Breakdown of Economic Activity By Sector Agriculture Industry Services
Employment By Sector (in % of Total Employment) 2.5 36.9 60.6
Value Added (in % of GDP) 2.1 30.7 57.9
Value Added (Annual % Change) -2.4 1.6 3.1

Source: World Bank, Latest Available Data. Because of rounding, the sum of the percentages may be smaller/greater than 100%.


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Indicator of Economic Freedom


The Economic freedom index measure ten components of economic freedom, grouped into four broad categories or pillars of economic freedom: Rule of Law (property rights, freedom from corruption); Limited Government (fiscal freedom, government spending); Regulatory Efficiency (business freedom, labour freedom, monetary freedom); and Open Markets (trade freedom, investment freedom, financial freedom). Each of the freedoms within these four broad categories is individually scored on a scale of 0 to 100. A country’s overall economic freedom score is a simple average of its scores on the 10 individual freedoms.}}

World Rank:
Regional Rank:

Economic freedom in the world (interactive map)
Source: Index of Economic Freedom, Heritage Foundation


Business environment ranking


The business rankings model measures the quality or attractiveness of the business environment in the 82 countries covered by The Economist Intelligence Unit’s Country Forecast reports. It examines ten separate criteria or categories, covering the political environment, the macroeconomic environment, market opportunities, policy towards free enterprise and competition, policy towards foreign investment, foreign trade and exchange controls, taxes, financing, the labour market and infrastructure.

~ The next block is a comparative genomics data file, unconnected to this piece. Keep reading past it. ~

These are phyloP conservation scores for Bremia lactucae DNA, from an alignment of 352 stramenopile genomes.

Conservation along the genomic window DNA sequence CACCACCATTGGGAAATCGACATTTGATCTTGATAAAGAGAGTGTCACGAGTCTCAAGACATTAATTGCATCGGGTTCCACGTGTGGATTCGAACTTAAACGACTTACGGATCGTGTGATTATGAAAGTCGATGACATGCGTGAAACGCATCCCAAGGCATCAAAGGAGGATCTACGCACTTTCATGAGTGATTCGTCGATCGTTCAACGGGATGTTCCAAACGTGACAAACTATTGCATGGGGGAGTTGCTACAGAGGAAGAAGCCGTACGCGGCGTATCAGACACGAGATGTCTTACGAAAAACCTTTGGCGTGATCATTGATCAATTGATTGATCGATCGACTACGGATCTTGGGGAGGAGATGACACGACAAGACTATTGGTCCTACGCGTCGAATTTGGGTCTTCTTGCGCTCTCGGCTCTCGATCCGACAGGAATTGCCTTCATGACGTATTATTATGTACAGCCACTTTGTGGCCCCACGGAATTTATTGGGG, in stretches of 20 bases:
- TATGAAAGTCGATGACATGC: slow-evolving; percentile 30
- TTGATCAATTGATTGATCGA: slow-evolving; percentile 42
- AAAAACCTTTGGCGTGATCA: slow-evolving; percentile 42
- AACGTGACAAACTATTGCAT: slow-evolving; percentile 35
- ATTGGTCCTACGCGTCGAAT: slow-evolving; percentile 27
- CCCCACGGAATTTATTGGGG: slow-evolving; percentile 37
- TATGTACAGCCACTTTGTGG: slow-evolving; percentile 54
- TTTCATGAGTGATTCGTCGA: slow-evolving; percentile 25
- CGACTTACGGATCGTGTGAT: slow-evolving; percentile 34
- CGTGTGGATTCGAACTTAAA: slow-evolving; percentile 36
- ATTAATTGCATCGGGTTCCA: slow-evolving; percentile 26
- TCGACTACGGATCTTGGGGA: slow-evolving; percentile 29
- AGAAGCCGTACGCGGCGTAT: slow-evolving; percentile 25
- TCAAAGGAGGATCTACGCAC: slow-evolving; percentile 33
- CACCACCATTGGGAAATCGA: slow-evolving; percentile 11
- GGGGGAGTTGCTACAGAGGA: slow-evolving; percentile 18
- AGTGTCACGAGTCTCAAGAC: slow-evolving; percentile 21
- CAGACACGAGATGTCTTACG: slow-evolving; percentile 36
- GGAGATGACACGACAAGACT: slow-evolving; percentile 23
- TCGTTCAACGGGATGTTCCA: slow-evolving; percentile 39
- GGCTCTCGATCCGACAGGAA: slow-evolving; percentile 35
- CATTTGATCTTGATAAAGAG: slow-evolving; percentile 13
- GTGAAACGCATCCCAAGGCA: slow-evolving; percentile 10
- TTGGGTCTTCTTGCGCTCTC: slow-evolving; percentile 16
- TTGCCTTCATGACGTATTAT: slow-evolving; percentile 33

World Rank:

Source: The Economist Intelligence Unit - Business Environment Rankings 2020-2024


Country Risk

See the country risk analysis provided by Coface.

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Sources of General Economic Information

Ministry of Agriculture
Ministry of Foreign Affairs
Ministry of Industry and Trade
Ministry of Finance
Statistical Office
Czech Statistical Office (CZSO)
Central Bank
Czech National Bank  
Stock Exchange
Prague Stock Exchange
Czech Capital Market Association
Economic Portals, Czech business web portal
Financni Noviny, News in Czech

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Latest Update: December 2023